Outside of his pending travels, Harry has been in almost daily contact with his people along with serving in support roles in whatever ways he can. One of those ways has included financial support to put time on his team leaders’ phones so they can stay in regular contact with Team Expansion as well as with their people locally. That financial support has also helped provide funds to each of the five areas in Cuba where churches are planted as well as a new one in Venezuela, and has gone almost exclusively toward food and medicine for those most in need.
Locally, Harry and Team Expansion have also been busy. Between Spanish-speaking churches planted in Hillsboro, Albany, and a new one in the Cornelius area, Harry and his team have been able to faithfully reach, train, and send out many workers to the harvest right here in Oregon. They are prayerfully planning to start new work in East County right here in our own neighborhood.
Devoting their time to provide life-changing training, human resources, and consulting services that impact organizations on the front line of addiction and abuse, the Lowes are on the front lines of one of our culture’s main struggles in Central Oregon. Dealing with both Crohn’s Disease and Multiple Sclerosis himself (along with a prior battle with cancer), Cash, along with his wife Lisa, continue to push forward with what God has called them to do for those experiencing homelessness.
Outside of providing a wonderful traditional Turkey dinner for the people they serve in their region; they are also continuing to host more guests nearly every night at their emergency overnight shelters. Between their large shelter in Bend and partner churches in Redmond, they are doing what they can to provide a place of rest, safety, and recovery for some of the most vulnerable people in our society.
Jonathan & Fawn Turner / Key Communications
Focused on proclaiming a message of hope in a dark world, Jonathan and Fawn, along with their team at Key Communications, have done what they always have to get the Gospel into as many ears as possible through their broadcasts. With a connection to many of Pakistan’s discouraged pastors who are concerned about church attendance, Key Communications is doing what they can to be faithful to the calling they have received from God to continue their efforts despite the increasing challenges of our current moment—something Jonathan’s family has done faithfully for 61 years.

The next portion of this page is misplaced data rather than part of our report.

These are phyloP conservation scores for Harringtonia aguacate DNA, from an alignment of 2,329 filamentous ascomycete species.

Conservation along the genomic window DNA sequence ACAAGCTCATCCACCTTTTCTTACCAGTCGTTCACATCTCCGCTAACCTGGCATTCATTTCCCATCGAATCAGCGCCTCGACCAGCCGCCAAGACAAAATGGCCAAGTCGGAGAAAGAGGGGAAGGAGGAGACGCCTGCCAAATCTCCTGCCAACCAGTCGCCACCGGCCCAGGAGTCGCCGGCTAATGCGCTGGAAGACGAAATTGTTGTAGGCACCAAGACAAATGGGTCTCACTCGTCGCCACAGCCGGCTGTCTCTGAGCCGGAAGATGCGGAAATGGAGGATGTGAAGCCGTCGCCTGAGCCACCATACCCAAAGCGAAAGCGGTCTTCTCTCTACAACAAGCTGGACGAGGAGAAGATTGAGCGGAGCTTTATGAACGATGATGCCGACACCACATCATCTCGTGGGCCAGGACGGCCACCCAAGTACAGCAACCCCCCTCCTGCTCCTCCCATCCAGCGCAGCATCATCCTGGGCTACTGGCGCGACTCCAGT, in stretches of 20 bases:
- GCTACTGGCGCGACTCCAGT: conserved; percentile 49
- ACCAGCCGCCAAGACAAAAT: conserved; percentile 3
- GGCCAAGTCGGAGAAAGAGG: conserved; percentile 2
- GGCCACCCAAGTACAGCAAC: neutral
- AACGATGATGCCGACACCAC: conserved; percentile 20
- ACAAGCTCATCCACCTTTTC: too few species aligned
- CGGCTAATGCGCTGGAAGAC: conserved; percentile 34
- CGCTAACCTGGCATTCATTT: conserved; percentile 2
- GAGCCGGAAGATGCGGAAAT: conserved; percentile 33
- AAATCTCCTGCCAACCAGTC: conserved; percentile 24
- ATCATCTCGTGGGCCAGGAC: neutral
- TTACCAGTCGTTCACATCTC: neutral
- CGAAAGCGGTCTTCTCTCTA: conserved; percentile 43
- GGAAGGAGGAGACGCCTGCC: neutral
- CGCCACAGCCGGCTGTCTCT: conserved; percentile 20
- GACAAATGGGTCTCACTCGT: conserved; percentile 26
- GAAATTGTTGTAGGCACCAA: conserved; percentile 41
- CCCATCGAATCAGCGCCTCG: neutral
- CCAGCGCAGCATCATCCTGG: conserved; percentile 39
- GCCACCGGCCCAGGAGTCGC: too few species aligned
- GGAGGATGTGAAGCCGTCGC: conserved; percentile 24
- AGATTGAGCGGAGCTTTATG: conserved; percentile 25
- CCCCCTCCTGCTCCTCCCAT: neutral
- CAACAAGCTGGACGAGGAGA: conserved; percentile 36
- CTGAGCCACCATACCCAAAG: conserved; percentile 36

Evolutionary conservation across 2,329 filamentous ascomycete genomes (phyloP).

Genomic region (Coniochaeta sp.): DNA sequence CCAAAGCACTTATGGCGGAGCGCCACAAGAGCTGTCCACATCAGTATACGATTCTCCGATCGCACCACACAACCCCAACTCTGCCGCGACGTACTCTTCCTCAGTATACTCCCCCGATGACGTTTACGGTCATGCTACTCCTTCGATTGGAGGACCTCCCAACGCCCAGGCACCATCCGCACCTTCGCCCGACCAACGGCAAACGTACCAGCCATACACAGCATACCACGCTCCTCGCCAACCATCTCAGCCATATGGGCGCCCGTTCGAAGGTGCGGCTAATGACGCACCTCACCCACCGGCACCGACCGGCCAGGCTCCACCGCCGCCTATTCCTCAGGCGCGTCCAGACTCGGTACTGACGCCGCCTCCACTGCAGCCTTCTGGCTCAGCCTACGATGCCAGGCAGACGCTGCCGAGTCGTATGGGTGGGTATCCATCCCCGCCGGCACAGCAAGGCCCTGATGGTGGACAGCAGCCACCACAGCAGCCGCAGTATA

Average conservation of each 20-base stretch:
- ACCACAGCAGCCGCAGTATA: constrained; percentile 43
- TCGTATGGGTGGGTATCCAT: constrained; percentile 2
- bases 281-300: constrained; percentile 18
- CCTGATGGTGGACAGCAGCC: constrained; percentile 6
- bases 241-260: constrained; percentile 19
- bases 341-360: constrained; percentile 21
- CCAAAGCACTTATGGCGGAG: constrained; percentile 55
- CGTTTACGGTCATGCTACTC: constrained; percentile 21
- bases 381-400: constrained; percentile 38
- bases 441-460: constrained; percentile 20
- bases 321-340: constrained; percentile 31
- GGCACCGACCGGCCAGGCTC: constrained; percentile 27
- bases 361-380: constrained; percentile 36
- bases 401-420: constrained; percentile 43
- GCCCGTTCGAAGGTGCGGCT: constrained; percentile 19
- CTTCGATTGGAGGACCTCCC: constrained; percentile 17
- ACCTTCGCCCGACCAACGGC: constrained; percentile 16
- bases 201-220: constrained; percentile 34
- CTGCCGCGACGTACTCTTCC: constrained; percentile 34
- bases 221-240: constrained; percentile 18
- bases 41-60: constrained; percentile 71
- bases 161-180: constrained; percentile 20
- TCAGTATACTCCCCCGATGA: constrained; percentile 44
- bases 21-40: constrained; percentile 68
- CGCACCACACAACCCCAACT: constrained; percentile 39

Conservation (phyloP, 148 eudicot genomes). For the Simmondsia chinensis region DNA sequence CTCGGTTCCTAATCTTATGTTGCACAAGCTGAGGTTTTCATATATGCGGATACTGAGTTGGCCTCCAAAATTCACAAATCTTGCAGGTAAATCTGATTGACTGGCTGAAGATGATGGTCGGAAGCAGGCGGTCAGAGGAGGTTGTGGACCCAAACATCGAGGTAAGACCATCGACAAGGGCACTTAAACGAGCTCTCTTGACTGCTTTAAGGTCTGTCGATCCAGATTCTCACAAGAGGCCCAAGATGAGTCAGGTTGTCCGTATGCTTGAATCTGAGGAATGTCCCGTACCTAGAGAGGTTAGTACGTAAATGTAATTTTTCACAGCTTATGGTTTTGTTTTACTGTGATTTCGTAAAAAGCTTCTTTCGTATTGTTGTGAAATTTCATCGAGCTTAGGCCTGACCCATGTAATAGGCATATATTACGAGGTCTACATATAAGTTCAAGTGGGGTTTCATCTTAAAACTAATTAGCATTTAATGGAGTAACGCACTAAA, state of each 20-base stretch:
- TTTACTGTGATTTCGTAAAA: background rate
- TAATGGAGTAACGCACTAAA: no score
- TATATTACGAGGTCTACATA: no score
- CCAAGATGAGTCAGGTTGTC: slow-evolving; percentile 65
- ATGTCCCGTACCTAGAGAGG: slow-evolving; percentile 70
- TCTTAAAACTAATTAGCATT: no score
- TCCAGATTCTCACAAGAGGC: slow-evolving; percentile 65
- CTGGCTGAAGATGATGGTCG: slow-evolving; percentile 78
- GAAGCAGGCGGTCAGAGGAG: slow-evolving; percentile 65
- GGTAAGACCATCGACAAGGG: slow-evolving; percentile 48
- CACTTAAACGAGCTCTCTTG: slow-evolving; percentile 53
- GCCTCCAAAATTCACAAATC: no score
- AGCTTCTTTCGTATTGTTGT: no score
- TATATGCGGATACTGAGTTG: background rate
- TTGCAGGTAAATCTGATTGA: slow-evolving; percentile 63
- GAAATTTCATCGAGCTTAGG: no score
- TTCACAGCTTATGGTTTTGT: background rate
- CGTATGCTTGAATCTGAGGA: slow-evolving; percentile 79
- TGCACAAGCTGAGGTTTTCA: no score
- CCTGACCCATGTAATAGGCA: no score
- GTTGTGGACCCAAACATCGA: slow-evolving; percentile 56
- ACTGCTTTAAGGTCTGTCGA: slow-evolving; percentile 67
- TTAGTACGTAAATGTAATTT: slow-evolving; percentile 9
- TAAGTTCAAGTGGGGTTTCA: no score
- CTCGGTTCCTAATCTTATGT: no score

Whether always visible or not, the fact remains: your ongoing support continues to help them bring light into one of the spiritual darkness of Pakistan. Their ongoing hope for a “Pentecost Moment” when thousands respond to the Gospel continues to be on the forefront of their prayers, and they are confident that the Holy Spirit will continue His work in response.
Doug & Shelly Kallestad / IberoAmerican Ministries
Outside of the exciting expansion of their own family with the birth of their ninth grandchild, the Kallestads continue to faithfully serve God’s Kingdom in Chile. Hosting both in-person services since August, as well as expanding to online services in order to reach more people, the Kallestads are regularly helping churches not only get planted, but supporting the ones that have already been established.
Unfortunately, like so many other churches and Christians around the world, they have also been hit with challenges that span from COVID, to cancer, to other ailments that have struck some of the people they serve. They recently requested prayer support for one of the missionaries they serve, Marcelo Puentes, as he was recently diagnosed with Multiple Myeloma. With the help of the Kallestads, Marcelo and his family have been planting a church in Paraguay for the last three years. Marcelo currently had to return to Chile to receive cancer treatment.